Expanding Argentina’s energy production will make cities like Buenos Aires less vulnerable to blackouts. © Dominic Chavez/IFC
|Editor's Note: This is part of a series of stories on IFC’s work to help create markets that give new opportunities to people in developing countries globally. These innovative approaches have helped solve some of the largest problems in countries or, sometimes, entire regions.|
By Vanessa Bauza, IFC Communications Officer
Argentina has some of Latin America’s most abundant renewable energy resources—steady winds in southern Patagonia, year-round sunshine in the remote northwest, and hydropower and biomass fed by rivers and expansive farmland.
Yet, despite its potential, the country has fallen behind many of its smaller neighbors in turning these resources into a reliable power source. Argentina’s grid operates at near capacity, leaving Buenos Aires and other cities vulnerable to blackouts. Less than 2 percent of the country’s electricity comes from renewable energy. Sixty percent of electricity is generated from fossil fuels.
Argentina’s government is moving swiftly to change that. It declared 2017 the year of renewable energy, setting its sights on diversifying the country’s energy matrix, easing dependence on imported fossil fuels, and reducing carbon emissions. To make this happen, Argentina launched an innovative program called RenovAr. Its target: to produce 20 percent of Argentina’s electricity from renewable sources by 2025.
Argentina’s goal is to attract about $35 billion in investments in energy in the coming years, about half of that for renewable power. But with limited public resources, the government reached out to IFC and other development institutions for support in creating a new market for private investment in renewable energy. A team from IFC and other institutions helped organize a renewable-energy auction, including setting up the process to attract international bidders.
IFC’s involvement helped the projects become bankable and meet international standards. The World Bank, meanwhile, provided $480 million in guarantees to reduce financial risks for investors. This systemic approach opened up a space for private sector investment and innovation. It is helping Argentina meet its renewable-energy goals while leveraging private capital and avoiding public debt.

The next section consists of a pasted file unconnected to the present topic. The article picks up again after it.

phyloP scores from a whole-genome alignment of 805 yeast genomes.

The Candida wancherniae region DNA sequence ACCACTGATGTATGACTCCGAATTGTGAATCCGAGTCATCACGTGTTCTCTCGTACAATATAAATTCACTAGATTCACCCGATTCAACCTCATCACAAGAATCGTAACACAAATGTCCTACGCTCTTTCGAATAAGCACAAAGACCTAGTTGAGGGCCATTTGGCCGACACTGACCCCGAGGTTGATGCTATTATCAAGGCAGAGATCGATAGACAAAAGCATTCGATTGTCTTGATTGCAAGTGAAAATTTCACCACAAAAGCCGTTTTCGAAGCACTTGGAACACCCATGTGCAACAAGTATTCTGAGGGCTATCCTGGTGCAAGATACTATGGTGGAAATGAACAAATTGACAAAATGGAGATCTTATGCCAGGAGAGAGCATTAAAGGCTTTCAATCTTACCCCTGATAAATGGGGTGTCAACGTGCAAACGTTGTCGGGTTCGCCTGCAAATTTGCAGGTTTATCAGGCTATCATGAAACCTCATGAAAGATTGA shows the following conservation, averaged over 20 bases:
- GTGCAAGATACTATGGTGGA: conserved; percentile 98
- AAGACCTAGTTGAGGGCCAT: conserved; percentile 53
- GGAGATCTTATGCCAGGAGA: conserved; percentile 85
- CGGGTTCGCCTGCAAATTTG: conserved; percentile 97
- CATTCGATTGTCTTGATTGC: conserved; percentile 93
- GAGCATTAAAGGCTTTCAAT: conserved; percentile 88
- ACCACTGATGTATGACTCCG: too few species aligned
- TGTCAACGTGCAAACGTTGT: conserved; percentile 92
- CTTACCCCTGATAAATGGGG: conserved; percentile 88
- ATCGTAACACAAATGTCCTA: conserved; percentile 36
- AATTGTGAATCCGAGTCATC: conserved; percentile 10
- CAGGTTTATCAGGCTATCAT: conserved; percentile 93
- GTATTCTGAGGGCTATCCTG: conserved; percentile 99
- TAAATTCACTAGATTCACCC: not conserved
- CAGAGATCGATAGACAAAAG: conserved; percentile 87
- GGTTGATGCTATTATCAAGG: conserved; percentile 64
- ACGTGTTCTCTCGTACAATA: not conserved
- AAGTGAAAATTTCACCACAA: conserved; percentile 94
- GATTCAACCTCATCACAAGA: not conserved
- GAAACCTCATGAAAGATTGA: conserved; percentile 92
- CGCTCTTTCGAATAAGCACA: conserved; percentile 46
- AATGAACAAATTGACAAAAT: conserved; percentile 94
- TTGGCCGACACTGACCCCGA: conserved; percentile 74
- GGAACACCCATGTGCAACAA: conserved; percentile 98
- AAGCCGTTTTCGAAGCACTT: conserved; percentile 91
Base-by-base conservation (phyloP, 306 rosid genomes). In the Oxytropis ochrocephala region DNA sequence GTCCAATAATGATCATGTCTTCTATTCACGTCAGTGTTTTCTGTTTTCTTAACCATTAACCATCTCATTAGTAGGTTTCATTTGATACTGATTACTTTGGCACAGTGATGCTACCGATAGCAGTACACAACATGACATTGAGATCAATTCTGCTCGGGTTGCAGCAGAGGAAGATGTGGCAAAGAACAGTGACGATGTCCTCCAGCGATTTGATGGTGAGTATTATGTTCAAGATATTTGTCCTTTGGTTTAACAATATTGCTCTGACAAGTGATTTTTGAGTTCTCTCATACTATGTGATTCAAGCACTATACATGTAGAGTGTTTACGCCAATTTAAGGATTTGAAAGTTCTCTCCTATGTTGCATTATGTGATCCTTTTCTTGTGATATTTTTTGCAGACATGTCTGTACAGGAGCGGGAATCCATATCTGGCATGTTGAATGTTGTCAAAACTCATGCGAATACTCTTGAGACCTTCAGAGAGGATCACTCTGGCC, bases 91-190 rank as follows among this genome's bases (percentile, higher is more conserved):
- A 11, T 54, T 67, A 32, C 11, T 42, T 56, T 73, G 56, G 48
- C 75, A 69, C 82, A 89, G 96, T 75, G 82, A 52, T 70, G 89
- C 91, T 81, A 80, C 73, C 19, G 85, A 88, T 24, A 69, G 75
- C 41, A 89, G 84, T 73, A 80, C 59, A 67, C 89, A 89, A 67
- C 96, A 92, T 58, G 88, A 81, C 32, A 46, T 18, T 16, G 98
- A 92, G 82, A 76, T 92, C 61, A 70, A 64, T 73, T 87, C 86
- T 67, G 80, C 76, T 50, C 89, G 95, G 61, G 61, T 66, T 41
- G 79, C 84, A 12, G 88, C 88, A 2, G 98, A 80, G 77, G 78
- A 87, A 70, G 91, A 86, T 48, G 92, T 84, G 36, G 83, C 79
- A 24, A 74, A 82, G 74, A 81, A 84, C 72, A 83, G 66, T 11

The program has exceeded expectations so far. The first renewable-energy auction, which aimed to attract 1,000 megawatts worth of new projects, ended up with bids for more than six times that amount—a signal of confidence from local and international developers. Ultimately, after two rounds of bidding, more than 2,400 megawatts were awarded, primarily to wind and solar projects. The auctions are expected to usher in $3.5 billion in financing over the next two years. A third round is planned by the end of this year. IFC is now working toward providing financing for some of the successful bidders.
Boosting renewable energy makes good environmental and fiscal sense. “For every 1,000 megawatts in renewable energy, the country saves $300 million annually in liquid fuel,” said Sebastian Kind, Argentina’s undersecretary for renewable energy. “It reduces carbon emissions by 2 million tons.” That’s roughly equivalent to taking 1 million cars off the road, he added.
With a systematic approach, IFC and the World Bank helped build a bridge between the government and the private sector—a bridge that led to new investment in a critical sector.
“Working with our colleagues in the World Bank and the government, we helped to create a new market and to unlock new opportunity,” said IFC CEO Philippe Le Houérou. “We have to ask big questions: What are the major obstacles blocking a country’s economic growth? How can we find ways to bring more private investment and help knock down those barriers?”
IFC is replicating this approach in emerging markets around the world, where inadequate infrastructure stifles development, lowers quality of life, and drives up costs for businesses. Over the next 15 years, up to $90 trillion will be needed to build modern, clean, and efficient infrastructure across the world—with most of the investment in developing countries.
Each year, Latin America invests roughly 3 percent of its gross domestic product in infrastructure—about $180 billion. That amount needs to double if the region is to meet its infrastructure goals. But public resources are limited, which means the region must attract private investment and spend more efficiently. The needs are heightened in Latin America by the fact that it is the most urbanized region in the world, with about eight out of 10 people already living in cities.
“There is a renewed interest in the region to generate new engines for growth, and private sector development is fundamental,” said Jorge Familiar, Vice President of the World Bank for Latin America and the Caribbean. “It has been the first pillar of our regional strategy: private sector development and mobilizing resources to invest in infrastructure.”
This story is also available in Spanish.
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Published in April 2017